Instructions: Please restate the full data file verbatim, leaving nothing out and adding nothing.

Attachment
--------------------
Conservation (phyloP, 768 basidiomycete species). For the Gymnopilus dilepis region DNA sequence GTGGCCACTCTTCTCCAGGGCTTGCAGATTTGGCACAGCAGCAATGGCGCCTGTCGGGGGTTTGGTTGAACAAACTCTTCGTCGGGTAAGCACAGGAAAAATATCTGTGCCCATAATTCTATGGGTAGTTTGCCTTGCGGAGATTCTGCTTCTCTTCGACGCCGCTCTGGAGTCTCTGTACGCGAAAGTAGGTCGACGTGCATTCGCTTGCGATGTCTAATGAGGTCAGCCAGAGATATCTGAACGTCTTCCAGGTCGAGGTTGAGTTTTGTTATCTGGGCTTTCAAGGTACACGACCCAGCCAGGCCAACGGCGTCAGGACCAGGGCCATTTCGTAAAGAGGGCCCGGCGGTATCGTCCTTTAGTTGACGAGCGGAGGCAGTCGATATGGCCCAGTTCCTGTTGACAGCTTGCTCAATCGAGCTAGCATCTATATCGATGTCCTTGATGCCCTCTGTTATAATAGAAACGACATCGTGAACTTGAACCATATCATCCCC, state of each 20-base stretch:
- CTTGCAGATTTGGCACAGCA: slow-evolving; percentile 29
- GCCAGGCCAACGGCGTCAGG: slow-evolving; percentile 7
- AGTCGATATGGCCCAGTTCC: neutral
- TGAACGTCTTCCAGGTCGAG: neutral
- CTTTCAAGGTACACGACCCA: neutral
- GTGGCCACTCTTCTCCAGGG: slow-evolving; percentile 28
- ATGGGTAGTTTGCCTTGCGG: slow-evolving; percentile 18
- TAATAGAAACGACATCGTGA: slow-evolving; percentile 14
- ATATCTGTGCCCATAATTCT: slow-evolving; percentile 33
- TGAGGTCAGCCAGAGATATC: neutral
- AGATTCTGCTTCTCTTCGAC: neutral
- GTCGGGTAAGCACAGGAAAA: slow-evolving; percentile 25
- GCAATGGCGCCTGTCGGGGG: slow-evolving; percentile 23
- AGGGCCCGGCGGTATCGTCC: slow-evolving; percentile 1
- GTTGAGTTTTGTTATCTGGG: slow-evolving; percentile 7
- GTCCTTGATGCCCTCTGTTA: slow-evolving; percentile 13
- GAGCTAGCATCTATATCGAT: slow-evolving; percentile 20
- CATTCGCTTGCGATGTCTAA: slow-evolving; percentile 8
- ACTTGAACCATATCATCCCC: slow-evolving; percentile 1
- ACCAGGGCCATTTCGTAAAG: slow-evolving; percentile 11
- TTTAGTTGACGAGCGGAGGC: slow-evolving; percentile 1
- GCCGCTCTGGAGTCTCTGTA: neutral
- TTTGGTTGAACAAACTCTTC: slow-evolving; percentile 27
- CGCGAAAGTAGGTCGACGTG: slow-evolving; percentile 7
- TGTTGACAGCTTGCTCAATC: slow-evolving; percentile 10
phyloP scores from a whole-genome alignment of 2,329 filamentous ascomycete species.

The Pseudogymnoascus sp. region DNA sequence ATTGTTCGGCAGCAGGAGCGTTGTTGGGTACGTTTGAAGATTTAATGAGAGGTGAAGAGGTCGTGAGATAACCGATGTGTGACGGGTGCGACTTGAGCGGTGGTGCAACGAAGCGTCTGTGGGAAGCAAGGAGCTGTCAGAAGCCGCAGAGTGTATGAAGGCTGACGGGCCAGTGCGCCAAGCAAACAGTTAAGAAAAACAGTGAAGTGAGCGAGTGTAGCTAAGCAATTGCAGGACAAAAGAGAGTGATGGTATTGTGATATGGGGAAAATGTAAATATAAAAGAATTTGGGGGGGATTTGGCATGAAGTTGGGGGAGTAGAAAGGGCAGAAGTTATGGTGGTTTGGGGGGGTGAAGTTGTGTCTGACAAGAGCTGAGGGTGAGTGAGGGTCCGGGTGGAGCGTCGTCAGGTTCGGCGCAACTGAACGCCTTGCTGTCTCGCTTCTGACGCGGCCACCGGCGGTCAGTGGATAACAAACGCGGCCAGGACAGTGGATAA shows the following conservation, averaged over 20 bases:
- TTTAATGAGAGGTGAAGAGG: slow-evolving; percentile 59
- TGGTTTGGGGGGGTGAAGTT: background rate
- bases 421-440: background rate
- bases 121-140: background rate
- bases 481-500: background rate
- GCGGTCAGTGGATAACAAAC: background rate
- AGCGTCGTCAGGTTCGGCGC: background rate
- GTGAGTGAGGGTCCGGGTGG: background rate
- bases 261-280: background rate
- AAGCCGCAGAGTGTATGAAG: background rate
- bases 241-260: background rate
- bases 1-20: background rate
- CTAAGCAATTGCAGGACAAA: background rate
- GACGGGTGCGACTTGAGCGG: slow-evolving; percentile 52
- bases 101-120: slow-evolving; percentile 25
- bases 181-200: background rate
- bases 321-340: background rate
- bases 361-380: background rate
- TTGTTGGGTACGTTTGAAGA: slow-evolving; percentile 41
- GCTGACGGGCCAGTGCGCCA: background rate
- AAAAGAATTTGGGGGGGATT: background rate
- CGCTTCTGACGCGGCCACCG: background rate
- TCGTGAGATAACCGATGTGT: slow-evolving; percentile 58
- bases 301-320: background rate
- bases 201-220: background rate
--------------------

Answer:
Conservation (phyloP, 768 basidiomycete species). For the Gymnopilus dilepis region DNA sequence GTGGCCACTCTTCTCCAGGGCTTGCAGATTTGGCACAGCAGCAATGGCGCCTGTCGGGGGTTTGGTTGAACAAACTCTTCGTCGGGTAAGCACAGGAAAAATATCTGTGCCCATAATTCTATGGGTAGTTTGCCTTGCGGAGATTCTGCTTCTCTTCGACGCCGCTCTGGAGTCTCTGTACGCGAAAGTAGGTCGACGTGCATTCGCTTGCGATGTCTAATGAGGTCAGCCAGAGATATCTGAACGTCTTCCAGGTCGAGGTTGAGTTTTGTTATCTGGGCTTTCAAGGTACACGACCCAGCCAGGCCAACGGCGTCAGGACCAGGGCCATTTCGTAAAGAGGGCCCGGCGGTATCGTCCTTTAGTTGACGAGCGGAGGCAGTCGATATGGCCCAGTTCCTGTTGACAGCTTGCTCAATCGAGCTAGCATCTATATCGATGTCCTTGATGCCCTCTGTTATAATAGAAACGACATCGTGAACTTGAACCATATCATCCCC, state of each 20-base stretch:
- CTTGCAGATTTGGCACAGCA: slow-evolving; percentile 29
- GCCAGGCCAACGGCGTCAGG: slow-evolving; percentile 7
- AGTCGATATGGCCCAGTTCC: neutral
- TGAACGTCTTCCAGGTCGAG: neutral
- CTTTCAAGGTACACGACCCA: neutral
- GTGGCCACTCTTCTCCAGGG: slow-evolving; percentile 28
- ATGGGTAGTTTGCCTTGCGG: slow-evolving; percentile 18
- TAATAGAAACGACATCGTGA: slow-evolving; percentile 14
- ATATCTGTGCCCATAATTCT: slow-evolving; percentile 33
- TGAGGTCAGCCAGAGATATC: neutral
- AGATTCTGCTTCTCTTCGAC: neutral
- GTCGGGTAAGCACAGGAAAA: slow-evolving; percentile 25
- GCAATGGCGCCTGTCGGGGG: slow-evolving; percentile 23
- AGGGCCCGGCGGTATCGTCC: slow-evolving; percentile 1
- GTTGAGTTTTGTTATCTGGG: slow-evolving; percentile 7
- GTCCTTGATGCCCTCTGTTA: slow-evolving; percentile 13
- GAGCTAGCATCTATATCGAT: slow-evolving; percentile 20
- CATTCGCTTGCGATGTCTAA: slow-evolving; percentile 8
- ACTTGAACCATATCATCCCC: slow-evolving; percentile 1
- ACCAGGGCCATTTCGTAAAG: slow-evolving; percentile 11
- TTTAGTTGACGAGCGGAGGC: slow-evolving; percentile 1
- GCCGCTCTGGAGTCTCTGTA: neutral
- TTTGGTTGAACAAACTCTTC: slow-evolving; percentile 27
- CGCGAAAGTAGGTCGACGTG: slow-evolving; percentile 7
- TGTTGACAGCTTGCTCAATC: slow-evolving; percentile 10
phyloP scores from a whole-genome alignment of 2,329 filamentous ascomycete species.

The Pseudogymnoascus sp. region DNA sequence ATTGTTCGGCAGCAGGAGCGTTGTTGGGTACGTTTGAAGATTTAATGAGAGGTGAAGAGGTCGTGAGATAACCGATGTGTGACGGGTGCGACTTGAGCGGTGGTGCAACGAAGCGTCTGTGGGAAGCAAGGAGCTGTCAGAAGCCGCAGAGTGTATGAAGGCTGACGGGCCAGTGCGCCAAGCAAACAGTTAAGAAAAACAGTGAAGTGAGCGAGTGTAGCTAAGCAATTGCAGGACAAAAGAGAGTGATGGTATTGTGATATGGGGAAAATGTAAATATAAAAGAATTTGGGGGGGATTTGGCATGAAGTTGGGGGAGTAGAAAGGGCAGAAGTTATGGTGGTTTGGGGGGGTGAAGTTGTGTCTGACAAGAGCTGAGGGTGAGTGAGGGTCCGGGTGGAGCGTCGTCAGGTTCGGCGCAACTGAACGCCTTGCTGTCTCGCTTCTGACGCGGCCACCGGCGGTCAGTGGATAACAAACGCGGCCAGGACAGTGGATAA shows the following conservation, averaged over 20 bases:
- TTTAATGAGAGGTGAAGAGG: slow-evolving; percentile 59
- TGGTTTGGGGGGGTGAAGTT: background rate
- bases 421-440: background rate
- bases 121-140: background rate
- bases 481-500: background rate
- GCGGTCAGTGGATAACAAAC: background rate
- AGCGTCGTCAGGTTCGGCGC: background rate
- GTGAGTGAGGGTCCGGGTGG: background rate
- bases 261-280: background rate
- AAGCCGCAGAGTGTATGAAG: background rate
- bases 241-260: background rate
- bases 1-20: background rate
- CTAAGCAATTGCAGGACAAA: background rate
- GACGGGTGCGACTTGAGCGG: slow-evolving; percentile 52
- bases 101-120: slow-evolving; percentile 25
- bases 181-200: background rate
- bases 321-340: background rate
- bases 361-380: background rate
- TTGTTGGGTACGTTTGAAGA: slow-evolving; percentile 41
- GCTGACGGGCCAGTGCGCCA: background rate
- AAAAGAATTTGGGGGGGATT: background rate
- CGCTTCTGACGCGGCCACCG: background rate
- TCGTGAGATAACCGATGTGT: slow-evolving; percentile 58
- bases 301-320: background rate
- bases 201-220: background rate